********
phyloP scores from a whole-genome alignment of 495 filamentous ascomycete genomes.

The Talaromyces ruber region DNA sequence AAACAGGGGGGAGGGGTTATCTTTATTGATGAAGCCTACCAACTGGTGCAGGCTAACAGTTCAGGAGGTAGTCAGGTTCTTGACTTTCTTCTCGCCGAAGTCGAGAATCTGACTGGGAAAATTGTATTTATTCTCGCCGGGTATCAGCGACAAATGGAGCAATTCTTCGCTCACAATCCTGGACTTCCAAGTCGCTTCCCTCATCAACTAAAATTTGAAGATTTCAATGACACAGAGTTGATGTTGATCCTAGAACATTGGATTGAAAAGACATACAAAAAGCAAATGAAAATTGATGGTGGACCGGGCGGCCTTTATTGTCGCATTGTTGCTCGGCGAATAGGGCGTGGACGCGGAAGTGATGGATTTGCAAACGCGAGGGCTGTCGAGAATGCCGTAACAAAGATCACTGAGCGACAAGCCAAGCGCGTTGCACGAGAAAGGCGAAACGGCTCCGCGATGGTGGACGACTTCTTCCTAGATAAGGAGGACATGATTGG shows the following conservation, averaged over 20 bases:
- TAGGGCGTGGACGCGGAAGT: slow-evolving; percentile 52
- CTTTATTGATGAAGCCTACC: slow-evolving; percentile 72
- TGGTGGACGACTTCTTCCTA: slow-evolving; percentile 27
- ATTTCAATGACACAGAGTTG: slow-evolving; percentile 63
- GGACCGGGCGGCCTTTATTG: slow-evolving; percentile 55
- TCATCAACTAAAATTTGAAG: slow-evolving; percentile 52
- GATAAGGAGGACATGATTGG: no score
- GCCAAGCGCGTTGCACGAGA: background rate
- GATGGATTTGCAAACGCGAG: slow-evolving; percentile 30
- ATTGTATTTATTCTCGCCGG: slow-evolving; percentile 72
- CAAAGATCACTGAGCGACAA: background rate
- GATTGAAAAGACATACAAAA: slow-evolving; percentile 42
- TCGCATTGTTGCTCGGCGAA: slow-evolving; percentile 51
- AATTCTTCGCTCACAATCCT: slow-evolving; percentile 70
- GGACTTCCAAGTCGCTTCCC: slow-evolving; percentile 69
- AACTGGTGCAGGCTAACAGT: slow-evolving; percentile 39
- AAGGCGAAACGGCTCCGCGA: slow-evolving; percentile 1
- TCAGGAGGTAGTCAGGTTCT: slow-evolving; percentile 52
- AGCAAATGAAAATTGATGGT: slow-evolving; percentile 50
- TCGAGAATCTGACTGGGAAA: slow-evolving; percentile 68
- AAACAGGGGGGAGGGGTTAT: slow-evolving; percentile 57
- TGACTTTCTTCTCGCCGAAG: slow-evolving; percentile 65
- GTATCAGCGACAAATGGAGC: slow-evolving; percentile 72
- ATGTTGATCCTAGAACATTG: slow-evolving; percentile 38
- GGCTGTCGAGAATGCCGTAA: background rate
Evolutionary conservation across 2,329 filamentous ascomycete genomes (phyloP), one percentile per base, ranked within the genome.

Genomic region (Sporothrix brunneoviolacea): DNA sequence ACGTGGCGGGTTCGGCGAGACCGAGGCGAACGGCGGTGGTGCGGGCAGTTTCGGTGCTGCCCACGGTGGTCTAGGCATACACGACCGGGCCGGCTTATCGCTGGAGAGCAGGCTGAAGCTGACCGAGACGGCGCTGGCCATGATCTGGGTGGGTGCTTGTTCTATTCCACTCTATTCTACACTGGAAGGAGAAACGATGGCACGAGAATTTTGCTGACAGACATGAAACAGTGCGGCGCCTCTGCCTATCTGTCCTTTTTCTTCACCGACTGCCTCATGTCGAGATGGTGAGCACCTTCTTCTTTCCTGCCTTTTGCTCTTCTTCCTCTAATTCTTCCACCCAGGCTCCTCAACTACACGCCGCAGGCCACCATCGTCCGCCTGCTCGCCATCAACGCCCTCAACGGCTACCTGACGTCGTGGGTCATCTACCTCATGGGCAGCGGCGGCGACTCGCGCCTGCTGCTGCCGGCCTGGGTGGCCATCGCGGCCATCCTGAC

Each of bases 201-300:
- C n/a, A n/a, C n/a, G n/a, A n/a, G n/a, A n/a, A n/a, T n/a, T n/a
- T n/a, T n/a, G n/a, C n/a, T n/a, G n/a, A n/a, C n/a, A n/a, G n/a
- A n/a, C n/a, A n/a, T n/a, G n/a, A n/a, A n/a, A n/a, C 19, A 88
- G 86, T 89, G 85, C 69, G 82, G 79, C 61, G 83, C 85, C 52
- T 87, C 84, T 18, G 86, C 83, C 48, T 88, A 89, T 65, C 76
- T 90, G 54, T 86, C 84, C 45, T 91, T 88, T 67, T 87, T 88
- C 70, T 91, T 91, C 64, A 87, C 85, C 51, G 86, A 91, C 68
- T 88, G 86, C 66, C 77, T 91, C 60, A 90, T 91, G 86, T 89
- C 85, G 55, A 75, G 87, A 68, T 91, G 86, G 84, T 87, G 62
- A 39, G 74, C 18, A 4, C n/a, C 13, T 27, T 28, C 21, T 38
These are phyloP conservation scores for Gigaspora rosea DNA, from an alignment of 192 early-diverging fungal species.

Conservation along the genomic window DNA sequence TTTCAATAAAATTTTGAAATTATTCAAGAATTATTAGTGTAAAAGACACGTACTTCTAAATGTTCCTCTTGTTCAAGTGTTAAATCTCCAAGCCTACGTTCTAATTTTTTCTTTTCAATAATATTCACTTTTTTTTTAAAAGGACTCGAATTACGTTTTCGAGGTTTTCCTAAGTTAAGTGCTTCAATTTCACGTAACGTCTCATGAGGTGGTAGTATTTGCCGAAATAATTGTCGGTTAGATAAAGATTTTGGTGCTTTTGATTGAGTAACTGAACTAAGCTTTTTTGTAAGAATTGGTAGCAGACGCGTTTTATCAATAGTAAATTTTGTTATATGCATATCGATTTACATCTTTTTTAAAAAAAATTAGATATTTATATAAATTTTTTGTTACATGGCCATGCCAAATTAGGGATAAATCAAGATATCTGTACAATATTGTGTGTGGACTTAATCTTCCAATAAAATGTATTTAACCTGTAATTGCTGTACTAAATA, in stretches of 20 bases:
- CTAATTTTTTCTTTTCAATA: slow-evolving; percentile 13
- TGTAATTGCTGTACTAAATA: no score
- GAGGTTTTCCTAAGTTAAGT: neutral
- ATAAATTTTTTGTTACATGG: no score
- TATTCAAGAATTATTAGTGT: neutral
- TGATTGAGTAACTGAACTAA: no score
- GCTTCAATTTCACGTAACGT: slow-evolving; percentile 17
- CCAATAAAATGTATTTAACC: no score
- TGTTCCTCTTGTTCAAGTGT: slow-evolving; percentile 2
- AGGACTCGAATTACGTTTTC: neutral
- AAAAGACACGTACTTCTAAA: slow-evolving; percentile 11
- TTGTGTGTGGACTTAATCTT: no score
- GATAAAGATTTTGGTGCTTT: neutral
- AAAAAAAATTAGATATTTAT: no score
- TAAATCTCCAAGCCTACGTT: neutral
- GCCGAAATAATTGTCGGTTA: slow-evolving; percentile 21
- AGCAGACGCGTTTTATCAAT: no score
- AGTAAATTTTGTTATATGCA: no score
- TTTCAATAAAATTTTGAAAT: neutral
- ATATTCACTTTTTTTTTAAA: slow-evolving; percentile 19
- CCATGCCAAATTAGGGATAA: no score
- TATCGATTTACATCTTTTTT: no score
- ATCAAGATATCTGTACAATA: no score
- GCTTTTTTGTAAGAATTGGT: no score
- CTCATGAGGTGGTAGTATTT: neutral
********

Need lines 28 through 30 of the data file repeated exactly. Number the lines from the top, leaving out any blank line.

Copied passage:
Evolutionary conservation across 2,329 filamentous ascomycete genomes (phyloP), one percentile per base, ranked within the genome.

Genomic region (Sporothrix brunneoviolacea): DNA sequence ACGTGGCGGGTTCGGCGAGACCGAGGCGAACGGCGGTGGTGCGGGCAGTTTCGGTGCTGCCCACGGTGGTCTAGGCATACACGACCGGGCCGGCTTATCGCTGGAGAGCAGGCTGAAGCTGACCGAGACGGCGCTGGCCATGATCTGGGTGGGTGCTTGTTCTATTCCACTCTATTCTACACTGGAAGGAGAAACGATGGCACGAGAATTTTGCTGACAGACATGAAACAGTGCGGCGCCTCTGCCTATCTGTCCTTTTTCTTCACCGACTGCCTCATGTCGAGATGGTGAGCACCTTCTTCTTTCCTGCCTTTTGCTCTTCTTCCTCTAATTCTTCCACCCAGGCTCCTCAACTACACGCCGCAGGCCACCATCGTCCGCCTGCTCGCCATCAACGCCCTCAACGGCTACCTGACGTCGTGGGTCATCTACCTCATGGGCAGCGGCGGCGACTCGCGCCTGCTGCTGCCGGCCTGGGTGGCCATCGCGGCCATCCTGAC

Each of bases 201-300: